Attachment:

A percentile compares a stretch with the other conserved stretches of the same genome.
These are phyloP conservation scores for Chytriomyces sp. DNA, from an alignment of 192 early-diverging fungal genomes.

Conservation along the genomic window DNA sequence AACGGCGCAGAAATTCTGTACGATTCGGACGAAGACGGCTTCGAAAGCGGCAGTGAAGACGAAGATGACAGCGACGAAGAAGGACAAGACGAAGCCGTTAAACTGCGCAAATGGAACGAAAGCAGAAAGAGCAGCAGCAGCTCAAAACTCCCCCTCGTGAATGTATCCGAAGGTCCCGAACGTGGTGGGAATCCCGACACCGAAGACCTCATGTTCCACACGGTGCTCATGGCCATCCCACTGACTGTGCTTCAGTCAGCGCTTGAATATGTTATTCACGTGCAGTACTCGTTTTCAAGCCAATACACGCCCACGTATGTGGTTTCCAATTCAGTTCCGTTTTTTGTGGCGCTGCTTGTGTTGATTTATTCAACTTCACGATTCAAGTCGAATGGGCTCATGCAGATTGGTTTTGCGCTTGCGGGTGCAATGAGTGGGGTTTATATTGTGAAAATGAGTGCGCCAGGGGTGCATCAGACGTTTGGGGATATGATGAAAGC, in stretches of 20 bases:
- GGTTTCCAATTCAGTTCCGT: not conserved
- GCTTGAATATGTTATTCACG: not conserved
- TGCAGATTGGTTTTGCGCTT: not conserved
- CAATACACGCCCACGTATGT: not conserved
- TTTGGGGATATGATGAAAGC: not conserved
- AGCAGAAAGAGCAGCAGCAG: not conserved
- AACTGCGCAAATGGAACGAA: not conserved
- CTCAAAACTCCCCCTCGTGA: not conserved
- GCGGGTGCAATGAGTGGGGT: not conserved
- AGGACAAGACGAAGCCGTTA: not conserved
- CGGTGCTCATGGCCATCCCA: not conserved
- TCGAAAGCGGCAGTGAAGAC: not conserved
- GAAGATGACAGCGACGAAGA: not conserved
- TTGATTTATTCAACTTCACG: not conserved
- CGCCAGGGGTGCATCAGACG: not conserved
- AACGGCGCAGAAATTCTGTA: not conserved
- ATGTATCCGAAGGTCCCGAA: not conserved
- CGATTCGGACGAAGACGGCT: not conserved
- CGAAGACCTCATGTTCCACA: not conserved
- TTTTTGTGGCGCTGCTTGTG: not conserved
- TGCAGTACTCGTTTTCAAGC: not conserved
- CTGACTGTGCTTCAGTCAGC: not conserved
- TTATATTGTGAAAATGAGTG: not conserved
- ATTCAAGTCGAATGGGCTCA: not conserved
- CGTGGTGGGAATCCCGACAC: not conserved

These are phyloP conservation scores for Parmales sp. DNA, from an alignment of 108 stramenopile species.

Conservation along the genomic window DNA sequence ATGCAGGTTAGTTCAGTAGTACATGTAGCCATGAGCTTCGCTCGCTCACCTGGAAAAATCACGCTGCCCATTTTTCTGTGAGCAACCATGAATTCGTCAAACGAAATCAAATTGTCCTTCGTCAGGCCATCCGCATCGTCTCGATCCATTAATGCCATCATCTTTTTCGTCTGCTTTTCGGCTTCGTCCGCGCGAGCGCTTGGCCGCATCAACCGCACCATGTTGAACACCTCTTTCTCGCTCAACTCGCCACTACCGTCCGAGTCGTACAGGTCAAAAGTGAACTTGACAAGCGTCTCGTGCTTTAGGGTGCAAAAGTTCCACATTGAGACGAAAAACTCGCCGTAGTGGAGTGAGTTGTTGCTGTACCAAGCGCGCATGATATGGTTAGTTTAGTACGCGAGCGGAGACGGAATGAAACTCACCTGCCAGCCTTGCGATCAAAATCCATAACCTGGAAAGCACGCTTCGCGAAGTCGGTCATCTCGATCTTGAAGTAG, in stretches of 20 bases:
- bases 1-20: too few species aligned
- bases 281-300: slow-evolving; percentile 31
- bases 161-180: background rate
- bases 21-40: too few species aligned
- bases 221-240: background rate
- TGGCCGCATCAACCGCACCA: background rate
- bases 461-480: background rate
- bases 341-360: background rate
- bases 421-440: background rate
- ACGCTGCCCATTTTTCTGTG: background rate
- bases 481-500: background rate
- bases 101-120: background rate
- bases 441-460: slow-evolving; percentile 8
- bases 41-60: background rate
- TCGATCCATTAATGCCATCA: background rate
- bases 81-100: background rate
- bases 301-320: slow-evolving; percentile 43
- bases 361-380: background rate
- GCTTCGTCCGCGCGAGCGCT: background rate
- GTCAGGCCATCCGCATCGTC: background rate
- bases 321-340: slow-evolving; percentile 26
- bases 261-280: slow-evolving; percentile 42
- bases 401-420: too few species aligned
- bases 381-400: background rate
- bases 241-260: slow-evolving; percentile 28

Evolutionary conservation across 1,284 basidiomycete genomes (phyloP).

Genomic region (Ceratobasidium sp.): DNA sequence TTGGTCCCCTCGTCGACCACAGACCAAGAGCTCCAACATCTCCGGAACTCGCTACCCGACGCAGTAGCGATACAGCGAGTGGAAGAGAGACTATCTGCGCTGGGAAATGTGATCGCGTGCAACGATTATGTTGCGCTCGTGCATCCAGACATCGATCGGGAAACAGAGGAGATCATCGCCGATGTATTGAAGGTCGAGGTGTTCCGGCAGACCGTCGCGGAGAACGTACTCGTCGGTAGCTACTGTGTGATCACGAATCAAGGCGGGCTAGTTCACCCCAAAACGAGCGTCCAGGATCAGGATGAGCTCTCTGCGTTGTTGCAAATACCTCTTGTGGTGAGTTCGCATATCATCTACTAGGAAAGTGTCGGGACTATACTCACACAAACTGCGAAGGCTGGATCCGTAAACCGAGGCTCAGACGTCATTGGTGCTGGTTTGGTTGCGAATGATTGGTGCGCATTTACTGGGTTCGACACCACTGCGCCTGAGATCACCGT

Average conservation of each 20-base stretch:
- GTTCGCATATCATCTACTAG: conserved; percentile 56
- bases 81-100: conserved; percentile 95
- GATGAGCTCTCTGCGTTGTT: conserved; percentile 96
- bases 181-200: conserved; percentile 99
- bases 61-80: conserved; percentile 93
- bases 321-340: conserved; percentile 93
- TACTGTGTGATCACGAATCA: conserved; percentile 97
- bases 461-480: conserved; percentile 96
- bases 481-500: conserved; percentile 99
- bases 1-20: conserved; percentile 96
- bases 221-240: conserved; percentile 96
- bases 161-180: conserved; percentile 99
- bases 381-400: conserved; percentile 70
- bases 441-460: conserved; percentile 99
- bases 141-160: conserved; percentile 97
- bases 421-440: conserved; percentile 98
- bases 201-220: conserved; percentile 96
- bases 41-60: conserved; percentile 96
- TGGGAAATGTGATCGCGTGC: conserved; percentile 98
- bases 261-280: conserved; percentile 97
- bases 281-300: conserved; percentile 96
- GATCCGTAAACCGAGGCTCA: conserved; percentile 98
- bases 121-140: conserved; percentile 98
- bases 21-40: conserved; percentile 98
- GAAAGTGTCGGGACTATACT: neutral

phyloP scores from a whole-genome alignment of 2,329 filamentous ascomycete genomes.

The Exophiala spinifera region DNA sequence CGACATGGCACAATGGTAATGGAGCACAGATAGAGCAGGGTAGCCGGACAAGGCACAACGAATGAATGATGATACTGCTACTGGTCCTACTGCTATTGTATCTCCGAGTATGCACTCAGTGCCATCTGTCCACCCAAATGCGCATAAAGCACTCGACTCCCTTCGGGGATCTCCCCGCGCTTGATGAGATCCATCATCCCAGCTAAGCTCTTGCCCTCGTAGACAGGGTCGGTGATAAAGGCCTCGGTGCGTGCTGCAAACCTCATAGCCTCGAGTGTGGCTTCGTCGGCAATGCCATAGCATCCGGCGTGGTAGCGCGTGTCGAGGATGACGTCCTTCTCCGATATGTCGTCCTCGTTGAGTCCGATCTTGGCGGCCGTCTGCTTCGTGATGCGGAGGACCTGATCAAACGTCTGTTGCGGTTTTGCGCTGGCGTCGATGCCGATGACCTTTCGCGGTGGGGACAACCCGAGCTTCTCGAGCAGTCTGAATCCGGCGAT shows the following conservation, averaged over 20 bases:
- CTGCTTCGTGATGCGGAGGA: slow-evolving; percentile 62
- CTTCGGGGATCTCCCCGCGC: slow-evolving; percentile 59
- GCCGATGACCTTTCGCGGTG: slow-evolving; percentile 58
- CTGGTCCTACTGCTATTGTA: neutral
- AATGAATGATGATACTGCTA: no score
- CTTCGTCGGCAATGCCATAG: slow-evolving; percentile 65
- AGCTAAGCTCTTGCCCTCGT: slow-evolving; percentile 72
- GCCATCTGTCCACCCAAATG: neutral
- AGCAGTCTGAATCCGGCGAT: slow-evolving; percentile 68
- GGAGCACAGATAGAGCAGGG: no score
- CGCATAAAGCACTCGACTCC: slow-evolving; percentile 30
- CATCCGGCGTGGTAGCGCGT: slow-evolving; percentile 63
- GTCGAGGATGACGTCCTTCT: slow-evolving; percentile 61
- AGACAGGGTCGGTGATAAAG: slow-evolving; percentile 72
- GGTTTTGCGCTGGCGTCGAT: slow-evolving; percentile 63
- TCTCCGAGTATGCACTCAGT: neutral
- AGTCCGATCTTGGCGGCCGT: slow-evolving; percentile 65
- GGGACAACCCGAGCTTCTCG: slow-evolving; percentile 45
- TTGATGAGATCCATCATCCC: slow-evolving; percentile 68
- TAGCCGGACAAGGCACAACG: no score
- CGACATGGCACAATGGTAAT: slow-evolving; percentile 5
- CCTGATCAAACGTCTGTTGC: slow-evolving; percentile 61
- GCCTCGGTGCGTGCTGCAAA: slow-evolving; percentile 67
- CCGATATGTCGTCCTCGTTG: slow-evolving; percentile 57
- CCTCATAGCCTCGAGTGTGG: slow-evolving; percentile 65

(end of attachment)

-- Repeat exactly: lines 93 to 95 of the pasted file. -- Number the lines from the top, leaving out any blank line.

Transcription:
- GCCATCTGTCCACCCAAATG: neutral
- AGCAGTCTGAATCCGGCGAT: slow-evolving; percentile 68
- GGAGCACAGATAGAGCAGGG: no score